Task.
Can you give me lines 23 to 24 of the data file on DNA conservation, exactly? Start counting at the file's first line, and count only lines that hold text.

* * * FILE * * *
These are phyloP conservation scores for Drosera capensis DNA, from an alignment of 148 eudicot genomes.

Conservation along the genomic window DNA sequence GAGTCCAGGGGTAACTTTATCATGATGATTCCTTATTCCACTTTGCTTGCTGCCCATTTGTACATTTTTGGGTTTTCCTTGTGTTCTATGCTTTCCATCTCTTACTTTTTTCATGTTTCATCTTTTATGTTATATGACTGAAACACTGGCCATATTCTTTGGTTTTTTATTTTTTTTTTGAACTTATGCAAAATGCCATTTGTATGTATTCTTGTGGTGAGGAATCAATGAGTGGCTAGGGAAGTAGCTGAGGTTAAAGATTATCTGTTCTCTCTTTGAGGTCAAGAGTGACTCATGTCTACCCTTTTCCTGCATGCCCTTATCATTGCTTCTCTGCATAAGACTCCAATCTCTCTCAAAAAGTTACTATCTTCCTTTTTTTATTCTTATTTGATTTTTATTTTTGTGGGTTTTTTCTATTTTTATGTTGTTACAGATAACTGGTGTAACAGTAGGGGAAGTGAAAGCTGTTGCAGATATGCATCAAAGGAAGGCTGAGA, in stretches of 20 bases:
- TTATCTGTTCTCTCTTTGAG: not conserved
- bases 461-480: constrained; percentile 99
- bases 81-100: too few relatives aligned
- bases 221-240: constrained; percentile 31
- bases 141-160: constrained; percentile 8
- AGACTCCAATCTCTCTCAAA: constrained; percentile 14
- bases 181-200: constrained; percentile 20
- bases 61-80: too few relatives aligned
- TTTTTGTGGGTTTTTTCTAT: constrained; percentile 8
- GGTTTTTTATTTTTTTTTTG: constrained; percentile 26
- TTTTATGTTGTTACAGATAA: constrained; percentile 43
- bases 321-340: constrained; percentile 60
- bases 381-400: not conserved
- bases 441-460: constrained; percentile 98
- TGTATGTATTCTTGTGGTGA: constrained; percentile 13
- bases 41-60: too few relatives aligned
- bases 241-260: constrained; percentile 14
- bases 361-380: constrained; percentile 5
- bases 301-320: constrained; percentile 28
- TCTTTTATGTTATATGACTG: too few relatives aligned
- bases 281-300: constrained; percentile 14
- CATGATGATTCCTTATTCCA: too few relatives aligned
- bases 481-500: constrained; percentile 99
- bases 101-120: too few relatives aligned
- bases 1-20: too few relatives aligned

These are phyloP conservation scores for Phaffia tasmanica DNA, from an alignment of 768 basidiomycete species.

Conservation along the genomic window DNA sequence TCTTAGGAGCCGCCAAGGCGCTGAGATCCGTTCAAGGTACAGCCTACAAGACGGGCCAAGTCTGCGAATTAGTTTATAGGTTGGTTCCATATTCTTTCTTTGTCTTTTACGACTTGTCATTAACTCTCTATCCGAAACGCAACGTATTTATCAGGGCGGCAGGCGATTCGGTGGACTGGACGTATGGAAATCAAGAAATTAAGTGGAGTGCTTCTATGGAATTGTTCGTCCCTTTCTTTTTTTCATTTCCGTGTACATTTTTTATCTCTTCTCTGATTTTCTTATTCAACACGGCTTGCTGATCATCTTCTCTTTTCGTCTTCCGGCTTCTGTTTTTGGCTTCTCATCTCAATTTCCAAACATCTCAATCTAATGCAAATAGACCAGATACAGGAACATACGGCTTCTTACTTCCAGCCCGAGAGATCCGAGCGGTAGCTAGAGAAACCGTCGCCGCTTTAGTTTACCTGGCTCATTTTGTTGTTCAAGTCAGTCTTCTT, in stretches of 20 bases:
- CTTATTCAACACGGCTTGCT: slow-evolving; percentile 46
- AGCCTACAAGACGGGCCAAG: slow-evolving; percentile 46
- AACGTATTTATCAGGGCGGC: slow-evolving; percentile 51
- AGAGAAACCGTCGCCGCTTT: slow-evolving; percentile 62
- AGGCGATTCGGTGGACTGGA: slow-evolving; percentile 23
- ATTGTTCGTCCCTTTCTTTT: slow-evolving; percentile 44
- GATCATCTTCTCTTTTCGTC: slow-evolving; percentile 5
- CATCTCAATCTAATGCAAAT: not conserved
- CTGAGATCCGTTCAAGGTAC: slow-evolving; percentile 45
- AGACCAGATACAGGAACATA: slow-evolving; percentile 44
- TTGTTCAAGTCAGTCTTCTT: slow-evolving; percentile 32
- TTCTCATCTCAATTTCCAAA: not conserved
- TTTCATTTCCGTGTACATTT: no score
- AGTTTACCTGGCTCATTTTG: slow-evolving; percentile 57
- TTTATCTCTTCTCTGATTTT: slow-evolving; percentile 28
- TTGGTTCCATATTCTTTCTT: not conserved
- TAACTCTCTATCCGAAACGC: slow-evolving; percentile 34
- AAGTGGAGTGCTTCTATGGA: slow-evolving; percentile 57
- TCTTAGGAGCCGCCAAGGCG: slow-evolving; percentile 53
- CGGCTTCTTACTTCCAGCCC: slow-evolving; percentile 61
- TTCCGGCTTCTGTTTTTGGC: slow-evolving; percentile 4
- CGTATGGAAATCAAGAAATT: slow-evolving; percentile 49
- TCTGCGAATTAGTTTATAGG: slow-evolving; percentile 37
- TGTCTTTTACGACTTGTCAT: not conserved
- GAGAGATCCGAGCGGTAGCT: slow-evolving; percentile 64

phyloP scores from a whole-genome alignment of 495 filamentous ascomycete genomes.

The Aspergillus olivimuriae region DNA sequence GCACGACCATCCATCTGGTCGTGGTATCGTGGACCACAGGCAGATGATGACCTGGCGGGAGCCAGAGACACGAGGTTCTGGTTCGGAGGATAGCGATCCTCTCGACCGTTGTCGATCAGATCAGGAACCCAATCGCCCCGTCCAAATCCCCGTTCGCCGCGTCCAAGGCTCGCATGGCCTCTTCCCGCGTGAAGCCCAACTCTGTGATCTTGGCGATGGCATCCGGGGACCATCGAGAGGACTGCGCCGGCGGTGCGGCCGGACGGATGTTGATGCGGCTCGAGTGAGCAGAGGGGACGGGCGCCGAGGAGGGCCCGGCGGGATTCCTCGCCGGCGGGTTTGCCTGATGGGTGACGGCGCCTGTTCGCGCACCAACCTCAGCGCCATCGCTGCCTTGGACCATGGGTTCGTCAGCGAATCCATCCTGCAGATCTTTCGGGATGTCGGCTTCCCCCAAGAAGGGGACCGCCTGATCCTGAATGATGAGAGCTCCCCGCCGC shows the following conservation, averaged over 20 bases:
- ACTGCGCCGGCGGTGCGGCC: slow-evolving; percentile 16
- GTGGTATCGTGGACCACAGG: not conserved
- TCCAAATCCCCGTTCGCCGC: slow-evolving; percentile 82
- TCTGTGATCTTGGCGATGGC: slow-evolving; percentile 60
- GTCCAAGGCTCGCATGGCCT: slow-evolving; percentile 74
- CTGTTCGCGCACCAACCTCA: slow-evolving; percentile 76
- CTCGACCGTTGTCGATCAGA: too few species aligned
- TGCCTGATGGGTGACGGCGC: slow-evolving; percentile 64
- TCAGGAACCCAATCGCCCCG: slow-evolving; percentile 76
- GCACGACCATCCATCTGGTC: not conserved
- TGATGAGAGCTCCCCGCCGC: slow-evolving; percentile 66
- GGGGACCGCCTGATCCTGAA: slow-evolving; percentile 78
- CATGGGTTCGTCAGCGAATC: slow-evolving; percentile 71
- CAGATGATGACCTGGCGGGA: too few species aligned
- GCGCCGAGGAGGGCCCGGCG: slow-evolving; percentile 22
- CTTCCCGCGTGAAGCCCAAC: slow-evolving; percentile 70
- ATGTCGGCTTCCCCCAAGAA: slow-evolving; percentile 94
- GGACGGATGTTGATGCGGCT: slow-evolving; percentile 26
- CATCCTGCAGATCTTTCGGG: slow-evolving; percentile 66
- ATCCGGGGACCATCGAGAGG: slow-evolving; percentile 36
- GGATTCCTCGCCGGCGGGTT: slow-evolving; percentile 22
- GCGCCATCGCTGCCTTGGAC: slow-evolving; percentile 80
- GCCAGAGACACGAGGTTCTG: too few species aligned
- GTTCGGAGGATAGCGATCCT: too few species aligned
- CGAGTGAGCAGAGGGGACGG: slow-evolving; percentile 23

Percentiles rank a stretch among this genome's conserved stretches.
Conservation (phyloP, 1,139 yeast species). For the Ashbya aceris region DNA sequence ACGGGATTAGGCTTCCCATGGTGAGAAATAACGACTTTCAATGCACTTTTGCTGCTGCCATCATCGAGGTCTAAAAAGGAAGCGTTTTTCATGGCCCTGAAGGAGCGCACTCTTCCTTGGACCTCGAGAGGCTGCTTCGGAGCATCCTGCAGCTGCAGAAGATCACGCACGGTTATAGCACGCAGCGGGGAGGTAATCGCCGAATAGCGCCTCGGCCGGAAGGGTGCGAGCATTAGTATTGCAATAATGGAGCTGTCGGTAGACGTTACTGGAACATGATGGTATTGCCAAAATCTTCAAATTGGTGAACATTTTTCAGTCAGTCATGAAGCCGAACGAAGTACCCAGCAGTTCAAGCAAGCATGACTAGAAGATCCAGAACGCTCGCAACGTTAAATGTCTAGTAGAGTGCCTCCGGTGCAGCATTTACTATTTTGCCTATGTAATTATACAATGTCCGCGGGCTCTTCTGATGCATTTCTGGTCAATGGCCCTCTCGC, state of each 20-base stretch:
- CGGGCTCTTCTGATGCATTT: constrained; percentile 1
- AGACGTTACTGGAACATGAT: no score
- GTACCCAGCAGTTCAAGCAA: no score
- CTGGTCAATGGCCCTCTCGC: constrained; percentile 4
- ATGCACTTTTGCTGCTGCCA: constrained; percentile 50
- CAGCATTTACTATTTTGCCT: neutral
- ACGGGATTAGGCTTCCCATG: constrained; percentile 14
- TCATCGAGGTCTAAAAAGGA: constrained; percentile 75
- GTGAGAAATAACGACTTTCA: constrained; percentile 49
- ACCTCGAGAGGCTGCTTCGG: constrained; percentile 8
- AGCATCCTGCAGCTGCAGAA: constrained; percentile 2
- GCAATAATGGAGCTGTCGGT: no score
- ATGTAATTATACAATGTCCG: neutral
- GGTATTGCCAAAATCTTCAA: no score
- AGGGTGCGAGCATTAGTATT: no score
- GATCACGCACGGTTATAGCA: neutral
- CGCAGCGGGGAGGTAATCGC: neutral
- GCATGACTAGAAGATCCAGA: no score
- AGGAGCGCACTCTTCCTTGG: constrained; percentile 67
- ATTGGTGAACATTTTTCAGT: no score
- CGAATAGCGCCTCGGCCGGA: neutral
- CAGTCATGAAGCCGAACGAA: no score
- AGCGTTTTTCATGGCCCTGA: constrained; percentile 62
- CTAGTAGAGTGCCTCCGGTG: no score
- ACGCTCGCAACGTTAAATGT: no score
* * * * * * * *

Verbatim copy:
- bases 281-300: constrained; percentile 14
- CATGATGATTCCTTATTCCA: too few relatives aligned